15. DeVries, A. L., J. Vandenheede, and R. E. Feeney. 1971. Primary structure of freezing point depressing proteins. J. Biol. Chem. 246:305–309.Google Scholar
  16. Duman, J. G. 1977a. The role of macromolecular antifreeze in the Darkling beetle Meracantha contracta. J. Comp. Physiol. 115:279–286.Google Scholar
  17. Duman, J. G. 1977b. Variations in macromolecular antifreeze levels in larvae of the Darkling beetle, Meracantha contracta. J. Exp. Zool. 201:85–93.CrossRefGoogle Scholar
  18. Duman, J. G. 1977c. The effects of temperature, photoperiod and relative humidity on antifreeze production in larvae of the Darkling beetle, Meracantha contracta. J. Exp. Zool. 201:333–337.CrossRefGoogle Scholar
  19. Duman, J. G. 1979a. Thermal hystereses factors in overwintering insects. J. Insect Physiol. 25:805–810.CrossRefGoogle Scholar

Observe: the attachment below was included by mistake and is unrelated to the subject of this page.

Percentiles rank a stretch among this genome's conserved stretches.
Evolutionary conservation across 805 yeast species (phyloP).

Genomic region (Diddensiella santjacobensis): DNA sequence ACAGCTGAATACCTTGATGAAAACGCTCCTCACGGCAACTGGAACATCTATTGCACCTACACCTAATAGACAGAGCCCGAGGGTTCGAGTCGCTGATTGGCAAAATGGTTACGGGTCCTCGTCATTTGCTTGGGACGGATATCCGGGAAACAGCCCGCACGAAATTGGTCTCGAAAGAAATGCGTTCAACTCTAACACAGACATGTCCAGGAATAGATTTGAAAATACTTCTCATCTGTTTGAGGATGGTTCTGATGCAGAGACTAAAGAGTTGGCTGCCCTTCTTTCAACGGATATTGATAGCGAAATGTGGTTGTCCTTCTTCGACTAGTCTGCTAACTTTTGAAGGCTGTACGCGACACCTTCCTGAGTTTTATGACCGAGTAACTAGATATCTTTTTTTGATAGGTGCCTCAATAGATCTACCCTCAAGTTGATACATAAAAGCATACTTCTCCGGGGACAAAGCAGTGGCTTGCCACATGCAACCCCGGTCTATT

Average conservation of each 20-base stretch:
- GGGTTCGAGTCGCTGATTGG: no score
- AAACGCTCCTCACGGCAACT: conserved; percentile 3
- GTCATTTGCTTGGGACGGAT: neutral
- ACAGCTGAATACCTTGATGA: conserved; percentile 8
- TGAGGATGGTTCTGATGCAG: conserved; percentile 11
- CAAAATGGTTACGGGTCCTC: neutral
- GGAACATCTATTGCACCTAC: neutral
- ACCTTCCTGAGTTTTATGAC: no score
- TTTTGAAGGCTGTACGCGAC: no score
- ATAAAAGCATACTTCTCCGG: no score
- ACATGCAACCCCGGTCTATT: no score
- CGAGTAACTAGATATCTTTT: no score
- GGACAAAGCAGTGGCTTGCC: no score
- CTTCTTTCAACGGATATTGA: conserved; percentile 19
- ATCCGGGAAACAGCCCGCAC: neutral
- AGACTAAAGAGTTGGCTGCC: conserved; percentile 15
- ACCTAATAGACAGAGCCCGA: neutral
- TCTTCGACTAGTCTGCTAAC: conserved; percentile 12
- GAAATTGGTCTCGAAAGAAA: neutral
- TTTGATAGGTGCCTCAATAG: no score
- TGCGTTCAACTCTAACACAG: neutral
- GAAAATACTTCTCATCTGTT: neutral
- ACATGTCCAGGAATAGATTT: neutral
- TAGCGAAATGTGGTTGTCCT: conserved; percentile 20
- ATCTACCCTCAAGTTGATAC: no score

20. Duman, J. G. 1979b. Subzero temperature tolerance in spiders: the role of thermal hysteresis factors. J. Comp. Physiol. 131:347–352.Google Scholar
  21. Duman, J. G. 1980. Factors involved in the overwintering survival of the freeze tolerant beetle Dendroides canadensis. J. Comp. Physiol. 136:53–59.Google Scholar
  22. Duman, J. G. 1982. Insect antifreezes and ice nucleating agents. Cryobiol. 19:613–627.CrossRefGoogle Scholar
  23. Duman, J. G. 1984a. Thermal hysteresis antifreeze proteins in the midgut fluid of overwintering larvae of the beetle Dendroides canadensis J. Exp. Zool. 230:355–361.CrossRefGoogle Scholar
  24. Duman, J. G. 1984b. Change in overwintering mechanism in the Cucujid beetle, Cucujus clavipis. J. Insect Physiol. 30:235–239.CrossRefGoogle Scholar
  25. Duman, J. G. and A. L. DeVries. 1972. Freezing behavior of aqueous solutions of glycoproteins from the blood of an Antarctic fish. Cryobiol. 9:469–472.CrossRefGoogle Scholar